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RE: [hybi] workability (or otherwise) of HTTP upgrade

From: Joe Mason <jmason@rim.com>
Date: Tue, 7 Dec 2010 10:27:20 -0500
To: Maciej Stachowiak <mjs@apple.com>, Mark Nottingham <mnot@mnot.net>
CC: hybi HTTP <hybi@ietf.org>, HTTP Working Group <ietf-http-wg@w3.org>
Message-ID: <BB31C4AB95A70042A256109D461991260583956C@XCH117CNC.rim.net>
> -----Original Message-----
> From: hybi-bounces@ietf.org [mailto:hybi-bounces@ietf.org] On Behalf Of
> Maciej Stachowiak
> Sent: Tuesday, December 07, 2010 2:05 AM
> To: Mark Nottingham
> Cc: hybi HTTP; HTTP Working Group
> Subject: Re: [hybi] workability (or otherwise) of HTTP upgrade
> If the goal was not to interoperate with HTTP at all, it would be much
> better to use an approach where everything is encrypted. One plausible
> way to do that would be to restrict the protocol to TLS-only, at which
> point the nextprotoneg proposal can take care of dispatch without
> having to involve the HTTP layer. I think this is a plausible option,
> but many hybi WG members have expressed concern about the performance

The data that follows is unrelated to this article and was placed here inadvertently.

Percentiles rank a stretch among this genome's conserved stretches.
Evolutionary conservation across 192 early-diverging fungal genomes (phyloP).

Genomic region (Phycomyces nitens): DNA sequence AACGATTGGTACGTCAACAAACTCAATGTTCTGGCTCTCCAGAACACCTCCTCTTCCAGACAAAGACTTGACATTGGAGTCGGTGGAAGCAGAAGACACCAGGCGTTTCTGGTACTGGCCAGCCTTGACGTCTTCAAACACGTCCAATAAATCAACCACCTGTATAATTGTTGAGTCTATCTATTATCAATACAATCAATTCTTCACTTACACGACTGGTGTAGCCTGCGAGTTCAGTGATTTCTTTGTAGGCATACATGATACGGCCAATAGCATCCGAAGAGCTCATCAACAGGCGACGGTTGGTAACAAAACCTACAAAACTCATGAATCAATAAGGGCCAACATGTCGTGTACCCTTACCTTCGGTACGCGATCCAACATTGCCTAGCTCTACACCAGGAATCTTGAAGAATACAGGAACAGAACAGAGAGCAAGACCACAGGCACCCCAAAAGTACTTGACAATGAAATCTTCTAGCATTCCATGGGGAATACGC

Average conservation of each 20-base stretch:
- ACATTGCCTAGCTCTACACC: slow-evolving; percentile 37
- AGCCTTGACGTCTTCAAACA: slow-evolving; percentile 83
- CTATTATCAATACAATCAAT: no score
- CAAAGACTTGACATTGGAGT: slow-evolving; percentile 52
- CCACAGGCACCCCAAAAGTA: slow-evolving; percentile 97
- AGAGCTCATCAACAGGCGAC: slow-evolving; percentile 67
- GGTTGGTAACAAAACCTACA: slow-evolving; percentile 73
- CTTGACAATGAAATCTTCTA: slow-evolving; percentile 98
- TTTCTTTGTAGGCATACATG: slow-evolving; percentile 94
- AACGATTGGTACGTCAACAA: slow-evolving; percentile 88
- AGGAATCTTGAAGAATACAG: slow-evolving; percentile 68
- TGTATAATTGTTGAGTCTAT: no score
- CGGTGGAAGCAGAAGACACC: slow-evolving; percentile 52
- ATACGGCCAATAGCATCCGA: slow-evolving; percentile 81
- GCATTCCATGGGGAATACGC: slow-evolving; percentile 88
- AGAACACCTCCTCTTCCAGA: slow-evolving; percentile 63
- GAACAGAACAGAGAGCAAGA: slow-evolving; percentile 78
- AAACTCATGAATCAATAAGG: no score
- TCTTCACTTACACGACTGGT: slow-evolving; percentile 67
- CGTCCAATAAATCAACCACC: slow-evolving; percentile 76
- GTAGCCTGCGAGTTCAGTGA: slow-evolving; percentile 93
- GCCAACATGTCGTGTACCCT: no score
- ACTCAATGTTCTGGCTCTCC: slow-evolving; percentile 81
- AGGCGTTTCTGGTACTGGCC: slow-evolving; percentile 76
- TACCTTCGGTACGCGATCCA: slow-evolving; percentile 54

> issues and other barriers to deployment of an all-TLS solution.
> Another approach is to invent our own crypto and start with a key
> exchange. Inventing crypto makes me nervous compared to using something
> known (such TLS), and might well impose many of the same costs that
> folks are worried about with TLS.

If we are going to encrypt everything, we should just use TLS.  Crypto is an especially bad place to be reinventing the wheel.  As far as I know all the performance concerns apply to any encryption, even simple XOR masking, so there's no point in discussing tradeoffs of various implementations - the tradeoff is whether we want encryption at all.  Once we're over that hump, I don't think any custom encryption scheme is going to have benefits that outweigh TLS's huge benefit of "well understood and in wide use".


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Received on Tuesday, 7 December 2010 15:27:54 UTC

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